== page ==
Campbell J also decided that the appropriate procedure, in the circumstances of the McKenzie case, would entail the prosecutor providing the court “with a written explanation and/or justification for each of the proposed redactions to the ITO.” However, he declined to issue directions to the Crown concerning the substantive content of its written explanation, how it should be prepared, or whom the Crown should consult in preparing the document.

E. Cross-Examination of the Affiant on the Garofoli Application

During the Garofoli process, the defence may seek leave to cross-examine the affiant. Before leave is granted, however, the trial judge must be satisfied that the questioning is likely to result in probative evidence on the application. The defence need not demonstrate that the cross-examination will invalidate the warrant or even yield evidence that is helpful to the defence. Rather, the defence must show that the questioning will assist the trial judge in resolving the issues on the application. This leave requirement aims to prevent prolix proceeds and to protect confidential informant privilege.

F. Garofoli Step 6

At Garofoli step 5, the trial judge determines whether the warrant can be upheld on the basis of the edited ITO and the information tendered on the application. If the warrant cannot be upheld, then the prosecution may apply, under Garofoli step 6, for an order that the judge consider the unedited ITO. Before the judge grants this application, he or she must be satisfied “that the accused is sufficiently aware of the nature of the excised material to challenge it in argument or by evidence.”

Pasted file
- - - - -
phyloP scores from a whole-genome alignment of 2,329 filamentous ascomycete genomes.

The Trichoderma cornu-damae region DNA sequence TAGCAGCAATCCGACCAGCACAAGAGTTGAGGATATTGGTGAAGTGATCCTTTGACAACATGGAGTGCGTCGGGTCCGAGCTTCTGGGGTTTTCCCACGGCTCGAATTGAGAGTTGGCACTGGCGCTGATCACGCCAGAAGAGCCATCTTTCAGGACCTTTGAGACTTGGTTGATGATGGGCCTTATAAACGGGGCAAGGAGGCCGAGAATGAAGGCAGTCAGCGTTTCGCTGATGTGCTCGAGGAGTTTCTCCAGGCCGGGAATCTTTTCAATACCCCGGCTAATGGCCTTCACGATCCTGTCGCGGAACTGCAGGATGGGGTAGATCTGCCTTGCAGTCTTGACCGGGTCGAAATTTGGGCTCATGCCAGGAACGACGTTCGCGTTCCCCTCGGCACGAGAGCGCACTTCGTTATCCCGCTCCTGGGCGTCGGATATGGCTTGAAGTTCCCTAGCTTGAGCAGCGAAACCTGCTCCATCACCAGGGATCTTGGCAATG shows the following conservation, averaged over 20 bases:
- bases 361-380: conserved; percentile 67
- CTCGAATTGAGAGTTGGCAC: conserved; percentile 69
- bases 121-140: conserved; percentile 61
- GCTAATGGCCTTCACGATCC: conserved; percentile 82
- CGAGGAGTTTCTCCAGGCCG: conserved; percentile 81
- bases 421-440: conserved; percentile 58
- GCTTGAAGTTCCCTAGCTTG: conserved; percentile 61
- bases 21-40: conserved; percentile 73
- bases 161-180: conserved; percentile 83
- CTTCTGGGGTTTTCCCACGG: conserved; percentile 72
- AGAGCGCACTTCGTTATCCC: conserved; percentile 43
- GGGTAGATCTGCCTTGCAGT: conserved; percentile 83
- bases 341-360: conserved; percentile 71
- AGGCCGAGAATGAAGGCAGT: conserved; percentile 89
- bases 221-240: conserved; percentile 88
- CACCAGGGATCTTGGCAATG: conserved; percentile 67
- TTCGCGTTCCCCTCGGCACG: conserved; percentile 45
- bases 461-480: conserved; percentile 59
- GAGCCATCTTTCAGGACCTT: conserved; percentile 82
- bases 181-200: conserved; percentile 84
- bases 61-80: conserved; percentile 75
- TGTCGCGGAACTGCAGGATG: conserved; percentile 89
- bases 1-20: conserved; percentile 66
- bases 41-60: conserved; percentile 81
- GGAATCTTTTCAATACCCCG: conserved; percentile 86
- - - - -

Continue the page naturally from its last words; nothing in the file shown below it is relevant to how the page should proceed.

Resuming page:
In R v Crevier, the Ontario Court of Appeal interpreted step 6 as requiring that the defence must “be in a position to mount both a facial and sub-facial attack on the warrant, including a challenge to those parts of the ITO that are redacted but relied on by the trial judge.” To put defence counsel in a position to mount these challenges, Rouleau J explained in Crevier that it will be necessary to provide the defence with a “well-crafted judicial summary” of what is edited or redacted from the ITO. As we explain in Chapter 4, Charter Issues in Drug Cases, a judicial summary is simply a short summary of the nature of the information redacted from the ITO.

By the time the Garofoli hearing reaches step 6, the opportunities for disclosure will have been exhausted. For that reason, it is important that defence counsel seek disclosure at the earlier stages of the proceeding through the use of disclosure requests, the preliminary inquiry, Garofoli step 2, and cross-examination of the affiant in the Garofoli hearing.